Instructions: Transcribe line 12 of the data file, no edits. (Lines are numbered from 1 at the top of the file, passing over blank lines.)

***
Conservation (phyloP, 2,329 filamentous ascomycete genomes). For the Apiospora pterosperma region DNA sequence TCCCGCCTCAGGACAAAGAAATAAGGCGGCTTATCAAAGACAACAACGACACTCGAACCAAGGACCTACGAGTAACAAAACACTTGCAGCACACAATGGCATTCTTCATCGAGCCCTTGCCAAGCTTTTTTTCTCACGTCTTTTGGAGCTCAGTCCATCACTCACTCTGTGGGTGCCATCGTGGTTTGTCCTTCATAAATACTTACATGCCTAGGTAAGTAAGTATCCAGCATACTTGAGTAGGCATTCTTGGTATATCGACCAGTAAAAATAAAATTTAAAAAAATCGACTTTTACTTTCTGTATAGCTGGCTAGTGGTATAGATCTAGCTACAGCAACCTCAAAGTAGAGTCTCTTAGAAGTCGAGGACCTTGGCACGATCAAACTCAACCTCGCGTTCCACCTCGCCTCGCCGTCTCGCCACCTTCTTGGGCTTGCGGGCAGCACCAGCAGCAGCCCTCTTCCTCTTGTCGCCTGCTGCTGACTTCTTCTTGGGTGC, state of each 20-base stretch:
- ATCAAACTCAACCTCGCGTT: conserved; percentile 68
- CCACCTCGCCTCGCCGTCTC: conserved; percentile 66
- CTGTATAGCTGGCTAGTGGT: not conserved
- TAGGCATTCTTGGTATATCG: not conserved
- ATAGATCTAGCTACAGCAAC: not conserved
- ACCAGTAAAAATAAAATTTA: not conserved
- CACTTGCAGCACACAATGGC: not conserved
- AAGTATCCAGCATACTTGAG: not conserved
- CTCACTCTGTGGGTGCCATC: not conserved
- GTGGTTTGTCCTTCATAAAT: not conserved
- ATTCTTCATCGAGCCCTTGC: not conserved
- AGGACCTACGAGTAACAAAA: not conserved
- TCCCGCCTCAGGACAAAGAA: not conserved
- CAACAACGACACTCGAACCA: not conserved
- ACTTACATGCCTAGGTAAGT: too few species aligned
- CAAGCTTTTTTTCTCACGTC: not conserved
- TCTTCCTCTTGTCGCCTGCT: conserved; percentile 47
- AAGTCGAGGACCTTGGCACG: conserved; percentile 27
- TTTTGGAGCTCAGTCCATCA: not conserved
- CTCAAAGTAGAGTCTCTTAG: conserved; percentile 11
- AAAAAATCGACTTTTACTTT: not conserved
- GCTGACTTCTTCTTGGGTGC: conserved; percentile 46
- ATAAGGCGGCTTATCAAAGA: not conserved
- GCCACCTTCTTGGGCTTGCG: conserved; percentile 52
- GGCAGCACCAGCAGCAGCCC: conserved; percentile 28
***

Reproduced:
- ATTCTTCATCGAGCCCTTGC: not conserved